Dr. Kanwal finally took time talk to the UMHS Endeavour about the unprecedented public health emergency he and his colleagues have been dealing with since the pandemic started. Read the full interview with Dr. Kanwal in our blog.
Family Medicine resident Dr. Daniel Asher in GA
Dr. Daniel Asher, a 2017 UMHS graduate, completed a Family Medicine residency over the summer at Piedmont Medical Center in Columbus, GA and returned to the same facility in September as a hospitalist. Throughout 2020, Dr. Asher has treated countless COVID-19 patients as the pandemic has unfolded in Georgia and nationwide.
(Photo, inset below, right): Dr. Daniel Asher in PPE at Piedmont Medical Center in GA. Photo courtesy of Dr .Asher.
We spoke to Dr. Asher about what it was like working in a hospital during this unprecedented time. We discussed everything from dealing with the early cases of COVID-19 and an overwhelmed Emergency Room and ICU to making necessary adjustments and the emotional drain of losing patients, treatments that didn’t work and ones that do, the vaccine and more. Click to read his story.
Jared Sharza rehired as EMS worker after rotations suspended
(Photo, above): Jared Sharza at work as an EMS worker shortly after his clinical rotations were suspended. Photo courtesy of Jared Sharza.
UMHS third-year student Jared Sharza was, like many, disappointed when his clinical rotations were abruptly suspended last spring in Detroit due to the COVID-19 pandemic. So, he drove home from Michigan to Upstate New York, thinking, “I refuse to be sidelined.” While driving through Canada on the way back to New York, he was rehired by an EMS agency for which he had previously worked. He was one of the many medical students on the front lines of the COVID-19 crisis.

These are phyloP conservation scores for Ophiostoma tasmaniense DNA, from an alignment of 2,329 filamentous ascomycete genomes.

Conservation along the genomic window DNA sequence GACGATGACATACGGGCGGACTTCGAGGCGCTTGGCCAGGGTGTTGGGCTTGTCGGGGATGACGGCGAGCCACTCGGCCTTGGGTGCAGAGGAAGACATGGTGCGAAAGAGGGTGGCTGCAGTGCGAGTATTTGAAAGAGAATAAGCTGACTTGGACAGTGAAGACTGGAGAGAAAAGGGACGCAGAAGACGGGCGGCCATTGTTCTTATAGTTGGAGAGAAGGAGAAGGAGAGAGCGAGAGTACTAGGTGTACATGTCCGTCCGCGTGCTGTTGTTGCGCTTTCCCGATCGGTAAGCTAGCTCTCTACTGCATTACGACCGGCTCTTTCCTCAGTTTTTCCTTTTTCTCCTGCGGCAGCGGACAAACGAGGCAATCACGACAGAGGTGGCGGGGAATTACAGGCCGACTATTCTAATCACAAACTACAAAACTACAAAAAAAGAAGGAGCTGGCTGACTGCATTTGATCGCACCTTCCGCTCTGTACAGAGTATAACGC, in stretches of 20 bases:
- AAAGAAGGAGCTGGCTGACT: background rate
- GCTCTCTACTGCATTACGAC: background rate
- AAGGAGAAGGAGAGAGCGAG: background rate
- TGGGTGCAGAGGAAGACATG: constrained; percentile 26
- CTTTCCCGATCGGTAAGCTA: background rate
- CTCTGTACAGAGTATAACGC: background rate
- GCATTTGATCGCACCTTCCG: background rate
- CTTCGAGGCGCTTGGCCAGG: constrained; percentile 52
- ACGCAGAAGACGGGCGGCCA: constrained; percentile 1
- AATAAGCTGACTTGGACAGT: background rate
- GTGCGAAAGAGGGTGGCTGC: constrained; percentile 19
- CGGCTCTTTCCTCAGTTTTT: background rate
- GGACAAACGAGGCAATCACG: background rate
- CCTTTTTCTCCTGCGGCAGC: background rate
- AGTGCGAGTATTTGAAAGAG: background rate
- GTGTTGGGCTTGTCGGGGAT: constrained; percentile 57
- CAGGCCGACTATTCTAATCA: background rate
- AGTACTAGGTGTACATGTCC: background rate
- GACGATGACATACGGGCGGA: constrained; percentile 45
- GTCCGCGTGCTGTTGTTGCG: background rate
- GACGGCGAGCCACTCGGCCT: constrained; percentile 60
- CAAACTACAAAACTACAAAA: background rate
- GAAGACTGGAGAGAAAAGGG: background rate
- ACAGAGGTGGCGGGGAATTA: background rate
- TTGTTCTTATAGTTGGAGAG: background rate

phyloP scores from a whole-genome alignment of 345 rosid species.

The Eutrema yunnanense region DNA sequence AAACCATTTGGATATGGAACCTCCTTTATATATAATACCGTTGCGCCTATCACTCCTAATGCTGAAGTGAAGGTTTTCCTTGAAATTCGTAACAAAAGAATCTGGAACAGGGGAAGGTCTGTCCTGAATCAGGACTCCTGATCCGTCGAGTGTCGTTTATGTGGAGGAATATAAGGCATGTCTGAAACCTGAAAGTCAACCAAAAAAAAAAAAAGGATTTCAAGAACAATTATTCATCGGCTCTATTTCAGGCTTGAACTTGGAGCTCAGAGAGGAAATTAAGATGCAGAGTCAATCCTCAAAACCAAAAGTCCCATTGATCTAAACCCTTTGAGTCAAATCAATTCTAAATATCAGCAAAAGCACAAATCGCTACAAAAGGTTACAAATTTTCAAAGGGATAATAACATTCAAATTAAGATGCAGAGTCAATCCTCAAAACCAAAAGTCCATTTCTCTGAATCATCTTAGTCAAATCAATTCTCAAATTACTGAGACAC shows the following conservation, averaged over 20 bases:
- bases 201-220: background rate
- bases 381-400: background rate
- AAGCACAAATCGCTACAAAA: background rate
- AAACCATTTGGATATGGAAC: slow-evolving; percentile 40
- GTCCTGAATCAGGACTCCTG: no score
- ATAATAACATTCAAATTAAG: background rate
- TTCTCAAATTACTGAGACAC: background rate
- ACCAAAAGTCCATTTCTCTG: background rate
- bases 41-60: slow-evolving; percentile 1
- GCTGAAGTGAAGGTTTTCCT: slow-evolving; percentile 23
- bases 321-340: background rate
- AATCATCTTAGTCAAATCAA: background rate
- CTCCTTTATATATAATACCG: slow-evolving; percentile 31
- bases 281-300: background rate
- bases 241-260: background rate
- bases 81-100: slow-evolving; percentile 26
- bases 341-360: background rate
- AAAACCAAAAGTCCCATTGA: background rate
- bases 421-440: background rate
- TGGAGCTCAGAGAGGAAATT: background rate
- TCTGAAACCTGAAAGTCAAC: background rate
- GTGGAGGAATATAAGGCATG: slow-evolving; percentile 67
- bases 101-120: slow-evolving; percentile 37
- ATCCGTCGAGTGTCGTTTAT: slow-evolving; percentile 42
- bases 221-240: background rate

The UMHS Endeavour spoke to Mr. Sharza about what it was like working on the front lines of the COVID-19 pandemic as a first responder, the need for students at North American and Caribbean medical schools to work in hospitals during this crisis, six ways med students can help, and more. Read Mr. Sharza’s story by clicking here.
Surgery resident Dr. Robertino Simpson in FL
UMHS spoke to 2019 graduate Dr. Robertino Simpson, a surgery resident at the University of Florida Health hospitals, alternating between the Shands and VA (Veterans Administration) Hospitals in Gainesville, Florida.
(Photo, inset right): Dr. Robertino Simpson. Photo courtesy of Dr. Simpson.
Florida Governor Roy DeSantis was criticized for refusing to lock the state down or issue a mask mandate. The UMHS Endeavour spoke to Dr. Simpson about how his hospital initially coped with COVID-19 and how the pandemic affected his surgery residency, the need for COVID-19 tests, treatment methods, and his thoughts on why people still need to stay home. Click for the full story.
Tips from UMHS front-line alumni & faculty on 2nd wave of COVID-19
The media and public health experts discussed a “second wave” of COVID-19 in the fall and winter of 2020 and spring of 2021, but UMHS alumni working on the front lines of the pandemic and UMHS faculty—like many healthcare experts—had different perspectives on what a “second wave” means.
(Photo, inset right): UMHS grad Dr. Melissa Alvarez in PPE on a shift treating COVID-19 patients in PA. Photo courtesy of Dr. Alvarez.
The UMHS Endeavour spoke to four UMHS alumni on the front lines and two faculty members about the COVID-19 “second wave” in the US. We discussed why doctors and healthcare professionals may now be better prepared to treat patients with new therapeutic medications and better knowledge of how the novel coronavirus affects the body. We spoke to doctors and faculty about other factors such as treating patients who have COVID-19 denial and think it is a hoax, why flu shots are especially important this year, mental health advice for front-line workers, plus general tips and guidelines for med students and doctors on how to cope with COVID-19 and treat patients during this challenging time. Visit the UMHS Endeavour blog for the inside story.